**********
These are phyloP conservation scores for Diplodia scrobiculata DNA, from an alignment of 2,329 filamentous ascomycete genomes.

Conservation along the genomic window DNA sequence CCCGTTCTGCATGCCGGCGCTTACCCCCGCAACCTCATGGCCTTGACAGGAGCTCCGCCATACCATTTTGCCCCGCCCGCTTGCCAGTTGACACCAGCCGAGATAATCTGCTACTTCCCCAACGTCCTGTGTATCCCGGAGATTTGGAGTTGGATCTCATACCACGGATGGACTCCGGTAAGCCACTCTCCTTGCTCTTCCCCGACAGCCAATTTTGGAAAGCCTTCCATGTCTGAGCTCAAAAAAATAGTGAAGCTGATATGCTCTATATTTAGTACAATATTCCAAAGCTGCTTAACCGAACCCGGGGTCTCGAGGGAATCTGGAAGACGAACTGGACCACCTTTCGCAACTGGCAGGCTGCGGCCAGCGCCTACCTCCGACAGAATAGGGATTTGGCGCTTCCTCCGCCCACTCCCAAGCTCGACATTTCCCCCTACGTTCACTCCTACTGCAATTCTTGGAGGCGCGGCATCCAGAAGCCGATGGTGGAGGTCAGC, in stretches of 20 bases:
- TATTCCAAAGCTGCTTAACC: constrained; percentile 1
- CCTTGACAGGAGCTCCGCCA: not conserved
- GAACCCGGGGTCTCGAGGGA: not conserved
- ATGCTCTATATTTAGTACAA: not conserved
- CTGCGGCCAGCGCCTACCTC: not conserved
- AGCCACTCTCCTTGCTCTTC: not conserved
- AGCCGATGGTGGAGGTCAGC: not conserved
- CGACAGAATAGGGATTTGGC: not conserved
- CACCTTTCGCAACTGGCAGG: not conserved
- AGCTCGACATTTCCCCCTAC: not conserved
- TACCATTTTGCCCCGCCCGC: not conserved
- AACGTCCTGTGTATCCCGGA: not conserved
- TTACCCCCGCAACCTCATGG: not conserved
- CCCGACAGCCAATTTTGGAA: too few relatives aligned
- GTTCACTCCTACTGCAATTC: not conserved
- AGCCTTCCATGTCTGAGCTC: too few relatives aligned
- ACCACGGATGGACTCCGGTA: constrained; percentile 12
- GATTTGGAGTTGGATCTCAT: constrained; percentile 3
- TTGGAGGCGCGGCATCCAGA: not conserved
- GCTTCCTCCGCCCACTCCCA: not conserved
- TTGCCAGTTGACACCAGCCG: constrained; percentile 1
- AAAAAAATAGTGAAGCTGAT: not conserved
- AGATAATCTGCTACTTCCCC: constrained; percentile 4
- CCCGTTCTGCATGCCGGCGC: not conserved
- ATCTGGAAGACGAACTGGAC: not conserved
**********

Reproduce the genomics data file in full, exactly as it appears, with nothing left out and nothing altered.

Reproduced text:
These are phyloP conservation scores for Diplodia scrobiculata DNA, from an alignment of 2,329 filamentous ascomycete genomes.

Conservation along the genomic window DNA sequence CCCGTTCTGCATGCCGGCGCTTACCCCCGCAACCTCATGGCCTTGACAGGAGCTCCGCCATACCATTTTGCCCCGCCCGCTTGCCAGTTGACACCAGCCGAGATAATCTGCTACTTCCCCAACGTCCTGTGTATCCCGGAGATTTGGAGTTGGATCTCATACCACGGATGGACTCCGGTAAGCCACTCTCCTTGCTCTTCCCCGACAGCCAATTTTGGAAAGCCTTCCATGTCTGAGCTCAAAAAAATAGTGAAGCTGATATGCTCTATATTTAGTACAATATTCCAAAGCTGCTTAACCGAACCCGGGGTCTCGAGGGAATCTGGAAGACGAACTGGACCACCTTTCGCAACTGGCAGGCTGCGGCCAGCGCCTACCTCCGACAGAATAGGGATTTGGCGCTTCCTCCGCCCACTCCCAAGCTCGACATTTCCCCCTACGTTCACTCCTACTGCAATTCTTGGAGGCGCGGCATCCAGAAGCCGATGGTGGAGGTCAGC, in stretches of 20 bases:
- TATTCCAAAGCTGCTTAACC: constrained; percentile 1
- CCTTGACAGGAGCTCCGCCA: not conserved
- GAACCCGGGGTCTCGAGGGA: not conserved
- ATGCTCTATATTTAGTACAA: not conserved
- CTGCGGCCAGCGCCTACCTC: not conserved
- AGCCACTCTCCTTGCTCTTC: not conserved
- AGCCGATGGTGGAGGTCAGC: not conserved
- CGACAGAATAGGGATTTGGC: not conserved
- CACCTTTCGCAACTGGCAGG: not conserved
- AGCTCGACATTTCCCCCTAC: not conserved
- TACCATTTTGCCCCGCCCGC: not conserved
- AACGTCCTGTGTATCCCGGA: not conserved
- TTACCCCCGCAACCTCATGG: not conserved
- CCCGACAGCCAATTTTGGAA: too few relatives aligned
- GTTCACTCCTACTGCAATTC: not conserved
- AGCCTTCCATGTCTGAGCTC: too few relatives aligned
- ACCACGGATGGACTCCGGTA: constrained; percentile 12
- GATTTGGAGTTGGATCTCAT: constrained; percentile 3
- TTGGAGGCGCGGCATCCAGA: not conserved
- GCTTCCTCCGCCCACTCCCA: not conserved
- TTGCCAGTTGACACCAGCCG: constrained; percentile 1
- AAAAAAATAGTGAAGCTGAT: not conserved
- AGATAATCTGCTACTTCCCC: constrained; percentile 4
- CCCGTTCTGCATGCCGGCGC: not conserved
- ATCTGGAAGACGAACTGGAC: not conserved